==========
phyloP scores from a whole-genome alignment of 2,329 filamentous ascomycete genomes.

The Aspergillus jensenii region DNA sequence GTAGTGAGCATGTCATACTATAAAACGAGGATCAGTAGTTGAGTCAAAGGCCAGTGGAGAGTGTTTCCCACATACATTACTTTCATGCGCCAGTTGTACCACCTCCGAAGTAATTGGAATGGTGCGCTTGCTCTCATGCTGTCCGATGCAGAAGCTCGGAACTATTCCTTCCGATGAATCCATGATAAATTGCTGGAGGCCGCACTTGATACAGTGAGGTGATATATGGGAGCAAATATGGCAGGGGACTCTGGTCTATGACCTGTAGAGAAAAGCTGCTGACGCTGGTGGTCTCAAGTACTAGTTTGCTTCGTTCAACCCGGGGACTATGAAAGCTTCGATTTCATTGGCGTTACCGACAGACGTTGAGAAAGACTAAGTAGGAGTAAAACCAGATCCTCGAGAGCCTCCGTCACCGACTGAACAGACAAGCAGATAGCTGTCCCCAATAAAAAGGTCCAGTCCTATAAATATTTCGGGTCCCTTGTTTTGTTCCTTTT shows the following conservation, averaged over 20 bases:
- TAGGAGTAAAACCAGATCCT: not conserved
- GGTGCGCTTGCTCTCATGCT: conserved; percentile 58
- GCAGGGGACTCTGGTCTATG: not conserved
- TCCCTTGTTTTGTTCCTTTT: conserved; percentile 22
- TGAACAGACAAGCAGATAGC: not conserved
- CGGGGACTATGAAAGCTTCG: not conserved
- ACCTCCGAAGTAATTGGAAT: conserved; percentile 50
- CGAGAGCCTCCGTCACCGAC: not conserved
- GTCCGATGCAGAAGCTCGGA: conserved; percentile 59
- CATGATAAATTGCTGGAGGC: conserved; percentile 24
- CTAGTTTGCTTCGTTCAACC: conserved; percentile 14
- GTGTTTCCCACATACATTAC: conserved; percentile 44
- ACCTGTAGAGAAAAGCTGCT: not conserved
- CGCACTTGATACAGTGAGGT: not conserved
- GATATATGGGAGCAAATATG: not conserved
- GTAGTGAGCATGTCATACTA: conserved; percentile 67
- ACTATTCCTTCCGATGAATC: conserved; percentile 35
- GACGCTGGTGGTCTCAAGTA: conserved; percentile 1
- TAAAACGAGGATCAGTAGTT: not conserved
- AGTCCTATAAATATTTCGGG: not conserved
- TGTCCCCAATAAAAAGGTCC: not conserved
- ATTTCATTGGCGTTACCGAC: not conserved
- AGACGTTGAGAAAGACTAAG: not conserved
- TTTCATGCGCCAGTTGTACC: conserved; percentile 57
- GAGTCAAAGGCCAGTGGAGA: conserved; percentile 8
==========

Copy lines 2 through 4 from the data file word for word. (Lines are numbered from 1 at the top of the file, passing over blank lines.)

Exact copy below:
The Aspergillus jensenii region DNA sequence GTAGTGAGCATGTCATACTATAAAACGAGGATCAGTAGTTGAGTCAAAGGCCAGTGGAGAGTGTTTCCCACATACATTACTTTCATGCGCCAGTTGTACCACCTCCGAAGTAATTGGAATGGTGCGCTTGCTCTCATGCTGTCCGATGCAGAAGCTCGGAACTATTCCTTCCGATGAATCCATGATAAATTGCTGGAGGCCGCACTTGATACAGTGAGGTGATATATGGGAGCAAATATGGCAGGGGACTCTGGTCTATGACCTGTAGAGAAAAGCTGCTGACGCTGGTGGTCTCAAGTACTAGTTTGCTTCGTTCAACCCGGGGACTATGAAAGCTTCGATTTCATTGGCGTTACCGACAGACGTTGAGAAAGACTAAGTAGGAGTAAAACCAGATCCTCGAGAGCCTCCGTCACCGACTGAACAGACAAGCAGATAGCTGTCCCCAATAAAAAGGTCCAGTCCTATAAATATTTCGGGTCCCTTGTTTTGTTCCTTTT shows the following conservation, averaged over 20 bases:
- TAGGAGTAAAACCAGATCCT: not conserved
- GGTGCGCTTGCTCTCATGCT: conserved; percentile 58